The area under the function is supposed to give us the distance traveled. On the interval of time from 0 to 3 we crossed a positive distance, but then on the interval 3 to 7 we crossed a "negative" distance, ie. we came back around a certain distance. So to get the total distance traveled (ie. the "total area under the curve" as we call it), you have to treat the area under the X axis as if it were negative so that the distance covered during this period of time can be subtracted from the distance covered over the first (ie. where x is between 0 and 3) period of time.
So again, if we were to treat this as the graph of the velocity of a vehicle over the course of 7 hourse (x from 0 to 7), what the graph is essentially telling us is:
"From hour (0) to hour (3) the vehicle traveled a total of 7 miles (7 coming from the area under the curve over the interval (0,3)). Then the vehicle turned around and traveled back towards its initial starting point, covering 3 miles (3 coming from the area under the cuver over the interval (3, 7))"
So the car went forward 7 miles, then traveled back 3 miles. How many miles did it actually cross?
7 - 3 = 4.
(In the video we are of course scaling these values by a factor of 2 and 3, respectively). This is just an example to help you get a grasp on what is actually happening here in terms of "real world applications" and why it is structured in the way that it is.(8 votes)
- How could you say that the value of an integral in a function that is negative is negative? Wouldn't that be like say that the area is negative?(1 vote)
- There is a Khan Academy video that discusses this https://www.khanacademy.org/math/calculus-home/integration-calc/definite-integral-evaluation-calc/v/definite-integrals-and-negative-area
Basically if the area is negative it indicates that you are taking an area below the x-axis. It isn't really negative, but it is signed area and the sign indicates whether the region is above or below the x-axis.(3 votes)
- The ordering on these videos is really messed up. Graphical, part 2 of 2 comes before this video, which is part 1 of 2?(2 votes)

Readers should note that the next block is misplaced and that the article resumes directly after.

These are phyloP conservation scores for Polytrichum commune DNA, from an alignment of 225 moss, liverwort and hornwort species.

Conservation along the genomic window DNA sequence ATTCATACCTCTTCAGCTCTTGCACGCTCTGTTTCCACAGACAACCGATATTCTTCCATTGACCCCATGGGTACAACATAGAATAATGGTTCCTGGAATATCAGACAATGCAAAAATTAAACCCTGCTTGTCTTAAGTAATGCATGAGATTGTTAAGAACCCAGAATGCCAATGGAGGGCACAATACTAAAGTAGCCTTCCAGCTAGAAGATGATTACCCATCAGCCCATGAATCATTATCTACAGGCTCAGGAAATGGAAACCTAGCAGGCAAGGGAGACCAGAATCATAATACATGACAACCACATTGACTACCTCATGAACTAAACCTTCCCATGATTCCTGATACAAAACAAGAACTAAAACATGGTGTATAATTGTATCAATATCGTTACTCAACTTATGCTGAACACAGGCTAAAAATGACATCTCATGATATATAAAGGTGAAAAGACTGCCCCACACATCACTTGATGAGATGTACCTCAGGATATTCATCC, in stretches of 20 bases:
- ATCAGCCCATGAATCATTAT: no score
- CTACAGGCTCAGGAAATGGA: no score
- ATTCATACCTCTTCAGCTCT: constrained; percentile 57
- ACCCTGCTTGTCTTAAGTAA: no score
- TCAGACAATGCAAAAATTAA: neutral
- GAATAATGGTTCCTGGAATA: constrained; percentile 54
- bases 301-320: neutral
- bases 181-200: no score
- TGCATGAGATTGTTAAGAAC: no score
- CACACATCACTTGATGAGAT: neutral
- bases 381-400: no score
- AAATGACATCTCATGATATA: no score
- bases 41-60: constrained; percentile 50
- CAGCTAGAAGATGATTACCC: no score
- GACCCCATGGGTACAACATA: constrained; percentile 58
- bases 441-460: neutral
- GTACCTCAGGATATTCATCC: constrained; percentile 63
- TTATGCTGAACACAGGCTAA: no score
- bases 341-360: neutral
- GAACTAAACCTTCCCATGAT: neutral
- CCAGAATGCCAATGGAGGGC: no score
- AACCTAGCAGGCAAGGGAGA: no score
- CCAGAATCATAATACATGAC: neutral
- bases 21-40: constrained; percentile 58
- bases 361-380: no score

- [Voiceover] So what we're gonna do in this video is several examples where we evaluate expressions with definite integrals and so right over here we have the definite integral from negative two to three of 2 f(x)dx plus the definite integral from 3 to seven of 3 f(x)dx and all we know about f(x) is the graph of y=f(x) from negative, from x equals negative six to x equals seven. They also give us the areas between f(x), y equals f(x) and the x axis. The negative areas show that our function is below the x axis and so given that, can we evaluate that and like always, pause the video and see if you can do it on your own. Well the first thing that my brain wants to do is I want to, I want to take these constants out of the integral because then once they're out and I'm just taking the straight up definite integrals of f(x), I can relate that to the areas over here and I know I can do that and this is a very common integration property and applies to definite and indefinite integrals but if I'm taking the integral of k f(x)dx, this is the same thing as k times the integral of f(x)dx. So let's just apply that property there which is really you're taking the scaler outside of the integral. To say this is going to be the same thing as two times the definite integral from negative two to three of f(x)dx plus three times the integral from three to seven of f(x)dx. All right. Now can we evaluate these things? So what is this going to be? The definite integral from negative two to three of f(x)dx. Well we can view that as the area between the curves y equals f(x) and the x axis, between x equals negative two and x equals three. So between x equals two and x equals three, they give us the area between y equals f(x) and the x axis. It is seven. So this thing over here is seven and then we have the integral from three to seven of f(x) so we're gonna go from three to seven and once again, well this is going to evaluate to a negative value because f(x) is below the x axis there and it's going to evaluate to negative three. So this is all going to be this is going to be two times seven so 14 plus, 14 plus three times negative three so plus negative nine and so 14 minus nine is equal to five. This is fun. Let's do more of these. All right. Okay, so here this first integral the integral from zero to five of f(x)dx, so this is pretty straightforward. This right over here, we're gonna go from zero to five. Zero to five and of f(x)dx, so we're talking about this area there which they tell us is four so that was pretty easy to evaluate and now we're gonna subtract, we're gonna subtract going from negative eight to negative four times 2f(x), well let's just take this two outside. So if we just take this two outside, then this just becomes the integral from negative eight to negative four of f(x) and so this thing, this thing right over here evaluates to five. It's this area they're talking about. So this is all going to simplify to four minus that two that we brought out, minus two times five. Times five, which is equal to let's see four minus 10 which is equal to negative six. All right. Let's do another one of these. So here I have the integral from negative seven to negative five so I'm going from negative seven to negative five which is, it's gonna be right around there so I want to find, I want to find this area right over here. So I want to find that area. That's that and then I'm gonna go from negative five to zero. So then this is going to be going from negative five to zero so it's gonna be all of that. Now there's a couple of ways you can think about doing it. You can assume I have some symmetry here and they don't tell it for sure but it looks very symmetric around x equals negative five so you could assume that this eight is split between these two regions but an easier way to do it is just to realize look, I went from negative seven to negative five and then from negative five to zero and I'm integrating the same thing. F(x)dx so this integral I can rewrite as the integral from negative seven so negative seven all the way to zero of f(x), f(x)dx and so really that's just going to be the net area between negative seven and zero and so we have the positive eight there so this is going to be equal to the positive eight and then we have the negative one there so minus one which is equal to seven.